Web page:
Dear Writer, How Do I Get Paid?

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By Amanda Zieba

Dear Writer, 

I’ve been submitting my work to literary journals for a while now, and I’ve been lucky enough to get published in a few of them! While this totally boosts my confidence as a writer, the journals also aren’t paying for my work. Now that I’ve been published a few times by non-paying publications, I’d love to try and get paid for my work. Any suggestions on getting published in a paying market?

Sincerely,

A Writer with a Mortgage

Dear Writer with a Mortgage,

How do you make money as a writer? Now there’s a million-dollar question, right? If you are anything like me, you’ve probably Googled this exact phrase (a few times) only to come back up from the black hole of the internet feeling even more lost and confused. Get rich quick schemes and advertising gimmicks blur your vision from the real goal… earning money from doing something you LOVE.

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The answer is simpler than you might think. The first step to making money as a writer is to write. In a minute I’m going to show you all sorts of great websites and platforms that will actually pay you for your written work, but in order to be successful with these opportunities, you have to have written something to submit. There have been times when I see a contest or a submission call and draft a piece on the spot to send. Sometimes it works, but more often than not, if I dust off a piece from the past, look at it with fresh eyes, adapt it as necessary and send in writing that was NOT contrived, forced, and rushed, my success rate is much higher. So, keep that in mind as you browse through the below opportunities. Always keep writing. Even if there is not a deadline in sight… keep writing. Not only will this very obvious advice help you to improve your craft on a daily basis (yes, daily!), you also never know when a journal entry, poem, long-winded rant – I mean essay – will prove useful in the form of a submission.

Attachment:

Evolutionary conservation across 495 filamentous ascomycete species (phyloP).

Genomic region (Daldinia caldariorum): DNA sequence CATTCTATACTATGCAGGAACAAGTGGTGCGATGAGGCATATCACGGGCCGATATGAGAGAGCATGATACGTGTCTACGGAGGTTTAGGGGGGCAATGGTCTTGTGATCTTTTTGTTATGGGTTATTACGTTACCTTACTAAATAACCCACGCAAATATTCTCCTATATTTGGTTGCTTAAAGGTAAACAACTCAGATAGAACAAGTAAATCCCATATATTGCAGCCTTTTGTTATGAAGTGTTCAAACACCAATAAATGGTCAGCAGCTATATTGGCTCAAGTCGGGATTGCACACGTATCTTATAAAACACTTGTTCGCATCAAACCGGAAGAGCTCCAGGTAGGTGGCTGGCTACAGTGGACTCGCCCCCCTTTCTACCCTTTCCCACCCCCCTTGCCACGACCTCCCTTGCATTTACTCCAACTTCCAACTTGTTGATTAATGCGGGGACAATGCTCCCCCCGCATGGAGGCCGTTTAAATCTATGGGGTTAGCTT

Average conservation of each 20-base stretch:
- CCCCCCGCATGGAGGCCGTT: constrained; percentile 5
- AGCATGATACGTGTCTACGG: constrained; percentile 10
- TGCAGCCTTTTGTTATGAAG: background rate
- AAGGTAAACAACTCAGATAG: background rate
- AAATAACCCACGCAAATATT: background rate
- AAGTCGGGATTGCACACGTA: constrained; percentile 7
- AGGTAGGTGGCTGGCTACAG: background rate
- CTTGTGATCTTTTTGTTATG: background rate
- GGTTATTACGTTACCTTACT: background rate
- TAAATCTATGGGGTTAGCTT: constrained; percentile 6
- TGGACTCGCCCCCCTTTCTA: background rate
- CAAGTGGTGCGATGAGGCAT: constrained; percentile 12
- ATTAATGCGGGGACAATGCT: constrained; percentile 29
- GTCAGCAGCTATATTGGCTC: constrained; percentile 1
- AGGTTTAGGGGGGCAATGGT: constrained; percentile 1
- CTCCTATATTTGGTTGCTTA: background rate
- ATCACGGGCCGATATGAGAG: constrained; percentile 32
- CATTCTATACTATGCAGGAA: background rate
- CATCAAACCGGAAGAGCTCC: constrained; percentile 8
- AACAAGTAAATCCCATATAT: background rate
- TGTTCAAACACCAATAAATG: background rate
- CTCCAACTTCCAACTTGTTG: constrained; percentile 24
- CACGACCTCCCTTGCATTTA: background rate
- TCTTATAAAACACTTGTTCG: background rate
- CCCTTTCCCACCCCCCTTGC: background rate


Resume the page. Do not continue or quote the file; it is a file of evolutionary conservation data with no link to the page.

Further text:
Now that we’ve got that taken care of, let’s get down to the business at hand. How do you make money as a writer? Below you will find several paying markets for writers of all genres and levels of expertise. The great thing about most of the opportunities listed below is that they are on-going throughout the year, so no matter when you feel the urge to submit (or the mortgage payment is due) there will be a paid writing opportunity ready and waiting for you.

Funds for Writers

C. Hope Clark is a mystery writer, but her larger claim to fame is her award-winning website Funds for Writers which sends out (and archives) a weekly eNewsletter featuring “30 paying opportunities in the form of contests, grants, freelance opportunities, and publishers/agents.” Delivered each and every Friday, this eNewsletter is the perfect way to quickly learn about paid writing gigs. In addition to this weekly treasure trove of submission calls, C. Hope Clark also pays writers $50 for articles about making money as a writer. Here are two pieces that I wrote for her several years ago. My next articles in the newsletter, reprints from my own site, will appear later this year. Her most recent contribution to the paid writing community is a book titled: Writing Contests with Hope where I’m sure she’ll tell you even more ways to earn money as a writer.

Freedom with Writing

Freedom with Writing is another similar site. You can either sign up for their weekly email or browse their website for paid writing opportunities that match your genre or topics of interest. Submission calls are organized into groups and presented in batches of writing opportunities. For example, their website currently lists: 10 Themed Calls For Short Stories that Pay $100 to $300 and 10 Publishers that Pay Writers $200 Per Article.

Reedsy